How to Use Smart Objects in Adobe Photoshop
Smart objects are an incredibly useful feature in Photoshop. They let you edit images and add filters without any loss of quality. However, they aren’t that well known.
Beginners may not even have heard of smart objects, and casual users might think they’re an advanced option beyond their capabilities In fact, everyone should make use of smart objects.
In this guide, we’ll show you how to get started using smart objects in Adobe Photoshop.
What Are Smart Objects?
A smart object is a special kind of layer that enables true non-destructive editing in Photoshop.
When you convert a normal layer into a smart object, the content of that original source layer gets saved separately—as a file-within-a-file. No matter how much you edit the smart object, the original source content remains untouched.
Smart objects can contain both raster and vector content, and work like normal layers. You can resize or transform them, apply filters or add adjustment layers. You’re also able to make selections and use masks.
What makes it even more useful is that you can access and edit the source content at any time, too. Just double-click the thumbnail image for the layer in the Layers panel.
Use Smart Objects for Non-Destructive Editing
Non-destructive editing is the main reason why you should use smart objects. You can scale, resize, and rotate them without any loss of quality.
Here’s how it works.
Open an image on a new layer. Use the Free Transform tool (Ctrl + T on Windows, or Cmd + T on Mac) to make the image smaller, then hit Enter to apply the change.
Now use Free Transform again to enlarge the image back to its original size. Notice how the image is now soft or pixellated.
This happens because when you made the image smaller Photoshop threw away the extra detail that was no longer needed.
Now try this.
Reopen the original image. Right click on the layer in the Layers panel and selecting Convert to Smart Object. Now repeat the above steps, making the image smaller, then bigger again.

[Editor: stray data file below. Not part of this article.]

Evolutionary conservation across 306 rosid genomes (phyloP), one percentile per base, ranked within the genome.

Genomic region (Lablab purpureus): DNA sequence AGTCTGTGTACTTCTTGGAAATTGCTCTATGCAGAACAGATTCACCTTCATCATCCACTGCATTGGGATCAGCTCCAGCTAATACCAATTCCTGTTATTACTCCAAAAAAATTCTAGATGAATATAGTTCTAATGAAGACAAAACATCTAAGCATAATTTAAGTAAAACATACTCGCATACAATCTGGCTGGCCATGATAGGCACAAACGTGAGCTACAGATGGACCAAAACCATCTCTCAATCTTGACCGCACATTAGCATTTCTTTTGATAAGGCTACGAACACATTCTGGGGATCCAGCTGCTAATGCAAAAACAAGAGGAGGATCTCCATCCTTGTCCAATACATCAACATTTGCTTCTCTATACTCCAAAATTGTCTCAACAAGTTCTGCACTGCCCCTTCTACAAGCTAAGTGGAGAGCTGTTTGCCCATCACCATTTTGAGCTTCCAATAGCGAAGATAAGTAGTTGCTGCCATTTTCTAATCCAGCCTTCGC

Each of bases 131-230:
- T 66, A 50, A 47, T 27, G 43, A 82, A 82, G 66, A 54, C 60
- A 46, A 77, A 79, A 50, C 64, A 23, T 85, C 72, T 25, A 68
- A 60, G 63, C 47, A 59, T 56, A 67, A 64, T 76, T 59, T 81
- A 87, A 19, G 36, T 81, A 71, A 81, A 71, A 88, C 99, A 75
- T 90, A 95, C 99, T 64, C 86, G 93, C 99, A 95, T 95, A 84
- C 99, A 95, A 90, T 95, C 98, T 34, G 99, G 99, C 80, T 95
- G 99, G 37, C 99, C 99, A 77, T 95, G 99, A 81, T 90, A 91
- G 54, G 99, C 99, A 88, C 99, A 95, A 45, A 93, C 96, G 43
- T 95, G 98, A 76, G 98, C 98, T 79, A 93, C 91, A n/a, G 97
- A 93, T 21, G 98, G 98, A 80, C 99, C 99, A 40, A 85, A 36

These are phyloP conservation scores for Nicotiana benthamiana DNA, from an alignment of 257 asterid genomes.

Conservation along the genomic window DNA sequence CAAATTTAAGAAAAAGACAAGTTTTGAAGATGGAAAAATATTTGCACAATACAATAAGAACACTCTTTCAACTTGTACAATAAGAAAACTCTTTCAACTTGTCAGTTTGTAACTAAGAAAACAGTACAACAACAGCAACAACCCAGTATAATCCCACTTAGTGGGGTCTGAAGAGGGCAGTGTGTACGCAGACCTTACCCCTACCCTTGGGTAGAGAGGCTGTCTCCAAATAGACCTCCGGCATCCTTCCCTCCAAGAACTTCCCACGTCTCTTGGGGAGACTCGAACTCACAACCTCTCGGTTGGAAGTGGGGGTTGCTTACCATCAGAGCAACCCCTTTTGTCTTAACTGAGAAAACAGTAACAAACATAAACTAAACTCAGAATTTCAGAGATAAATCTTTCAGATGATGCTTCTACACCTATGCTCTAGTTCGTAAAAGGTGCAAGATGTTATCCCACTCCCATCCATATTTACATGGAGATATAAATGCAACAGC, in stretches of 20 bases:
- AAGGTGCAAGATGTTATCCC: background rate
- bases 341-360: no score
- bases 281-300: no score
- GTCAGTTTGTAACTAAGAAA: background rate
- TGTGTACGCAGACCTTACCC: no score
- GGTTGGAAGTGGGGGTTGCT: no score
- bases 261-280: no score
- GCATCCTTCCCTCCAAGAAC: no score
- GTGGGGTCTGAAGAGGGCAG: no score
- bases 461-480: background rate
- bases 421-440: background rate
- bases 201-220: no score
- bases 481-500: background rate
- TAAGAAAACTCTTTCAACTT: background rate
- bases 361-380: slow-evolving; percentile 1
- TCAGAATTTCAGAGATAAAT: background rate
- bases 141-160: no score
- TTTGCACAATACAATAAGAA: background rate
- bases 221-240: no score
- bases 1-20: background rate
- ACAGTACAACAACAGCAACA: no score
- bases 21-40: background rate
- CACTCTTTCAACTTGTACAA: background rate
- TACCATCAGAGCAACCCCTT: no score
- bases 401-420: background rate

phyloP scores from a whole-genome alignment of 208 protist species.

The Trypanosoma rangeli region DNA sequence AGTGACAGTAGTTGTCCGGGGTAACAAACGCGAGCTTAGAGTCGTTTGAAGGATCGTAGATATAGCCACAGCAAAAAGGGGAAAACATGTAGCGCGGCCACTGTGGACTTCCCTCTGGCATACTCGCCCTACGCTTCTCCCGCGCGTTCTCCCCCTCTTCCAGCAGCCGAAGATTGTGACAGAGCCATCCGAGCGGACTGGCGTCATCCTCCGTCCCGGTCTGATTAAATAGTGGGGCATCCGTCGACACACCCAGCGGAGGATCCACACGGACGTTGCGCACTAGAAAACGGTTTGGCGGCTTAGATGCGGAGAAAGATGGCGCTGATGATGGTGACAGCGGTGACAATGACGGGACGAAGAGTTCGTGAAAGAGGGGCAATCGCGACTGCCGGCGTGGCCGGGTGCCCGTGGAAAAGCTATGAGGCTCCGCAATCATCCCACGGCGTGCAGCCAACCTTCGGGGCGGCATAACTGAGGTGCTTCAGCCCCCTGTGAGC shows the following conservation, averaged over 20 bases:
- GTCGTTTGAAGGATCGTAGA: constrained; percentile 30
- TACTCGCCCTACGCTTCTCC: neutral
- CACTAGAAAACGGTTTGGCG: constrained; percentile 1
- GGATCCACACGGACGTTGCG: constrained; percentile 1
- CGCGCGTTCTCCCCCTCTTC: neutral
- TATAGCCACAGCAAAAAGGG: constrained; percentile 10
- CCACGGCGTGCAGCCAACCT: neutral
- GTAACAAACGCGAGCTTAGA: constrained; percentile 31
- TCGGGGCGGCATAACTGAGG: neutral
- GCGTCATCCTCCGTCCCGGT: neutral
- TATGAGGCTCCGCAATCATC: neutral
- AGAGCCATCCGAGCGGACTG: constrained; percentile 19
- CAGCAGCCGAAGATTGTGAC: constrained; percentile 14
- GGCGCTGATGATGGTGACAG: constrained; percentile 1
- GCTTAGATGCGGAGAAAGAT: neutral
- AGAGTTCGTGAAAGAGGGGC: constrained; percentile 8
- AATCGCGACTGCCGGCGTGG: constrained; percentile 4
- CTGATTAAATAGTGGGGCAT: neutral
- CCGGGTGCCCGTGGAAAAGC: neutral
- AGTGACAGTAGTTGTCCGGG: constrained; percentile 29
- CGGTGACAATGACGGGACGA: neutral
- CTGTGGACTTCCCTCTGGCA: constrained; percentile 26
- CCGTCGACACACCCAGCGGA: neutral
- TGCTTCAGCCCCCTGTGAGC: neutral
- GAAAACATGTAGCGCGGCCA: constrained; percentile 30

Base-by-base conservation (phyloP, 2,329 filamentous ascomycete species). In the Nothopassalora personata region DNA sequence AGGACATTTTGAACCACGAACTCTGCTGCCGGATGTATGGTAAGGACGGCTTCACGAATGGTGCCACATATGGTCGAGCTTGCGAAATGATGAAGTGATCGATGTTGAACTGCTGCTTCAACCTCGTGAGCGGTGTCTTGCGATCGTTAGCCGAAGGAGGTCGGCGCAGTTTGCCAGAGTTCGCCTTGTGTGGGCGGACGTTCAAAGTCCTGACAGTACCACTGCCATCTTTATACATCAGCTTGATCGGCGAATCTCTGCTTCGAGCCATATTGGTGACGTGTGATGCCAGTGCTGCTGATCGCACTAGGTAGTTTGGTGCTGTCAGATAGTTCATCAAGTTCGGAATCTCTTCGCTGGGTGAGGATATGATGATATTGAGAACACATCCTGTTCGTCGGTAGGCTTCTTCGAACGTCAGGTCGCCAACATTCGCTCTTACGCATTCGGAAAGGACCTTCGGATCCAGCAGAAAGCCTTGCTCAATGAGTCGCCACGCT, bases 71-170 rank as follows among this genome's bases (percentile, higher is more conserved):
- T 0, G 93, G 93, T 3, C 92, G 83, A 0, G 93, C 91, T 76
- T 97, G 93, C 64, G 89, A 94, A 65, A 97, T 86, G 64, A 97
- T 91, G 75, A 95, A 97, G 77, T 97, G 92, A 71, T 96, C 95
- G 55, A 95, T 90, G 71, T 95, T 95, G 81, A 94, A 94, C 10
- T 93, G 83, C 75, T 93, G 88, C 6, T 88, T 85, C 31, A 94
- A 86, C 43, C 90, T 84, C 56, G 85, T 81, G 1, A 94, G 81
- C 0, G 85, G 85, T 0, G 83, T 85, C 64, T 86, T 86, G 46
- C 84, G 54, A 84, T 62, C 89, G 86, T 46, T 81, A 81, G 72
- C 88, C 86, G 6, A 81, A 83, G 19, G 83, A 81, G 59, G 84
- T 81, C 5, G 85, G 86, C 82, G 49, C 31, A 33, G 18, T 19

This time there’s no loss in quality. A smart object saves a copy of the original, unedited content so any changes you make are not permanent. You can even properly resize images fully without losing quality.
Edit Multiple Smart Objects Together
Often you’ll need to reuse the same picture, shape, or other object more than once in the same image. By turning it into a smart object you can edit multiple instances of that element in one go.
Highlight the layer containing the content you want to repeat, right-click, and select Convert to Smart Object.
Next, duplicate the layer several times by hitting Ctrl + J on Windows, or Cmd + J on Mac. This creates multiple copies of the same smart object, all tied to the same source content.
Use the Move tool (V) to reposition all your duplicated layers.
Now, for any one of the duplicated layers, double-click the thumbnail in the Layers panel. This will open the original source content in a new tab. Edit it, then save, and close the tab.
Back in your main file, all instances of the duplicated smart object will have been updated to reflect the changes you just made.
Edit Smart Objects Individually
You can, of course, use smart objects more than once but still edit them individually.
To do this, don’t duplicate the layer.
Instead, go to Layer > Smart Objects > New Smart Object via Copy. This creates a copy of both the smart object layer and the original source file.
Use Linked Smart Objects Across Several Files
In most cases, a smart object uses content embedded in your image file. But you can also create smart objects linked to external files.
This allows you to reuse smart objects across several files and projects. Whenever you update the linked source image, all the files that share the smart object will also be updated.
Here’s an example.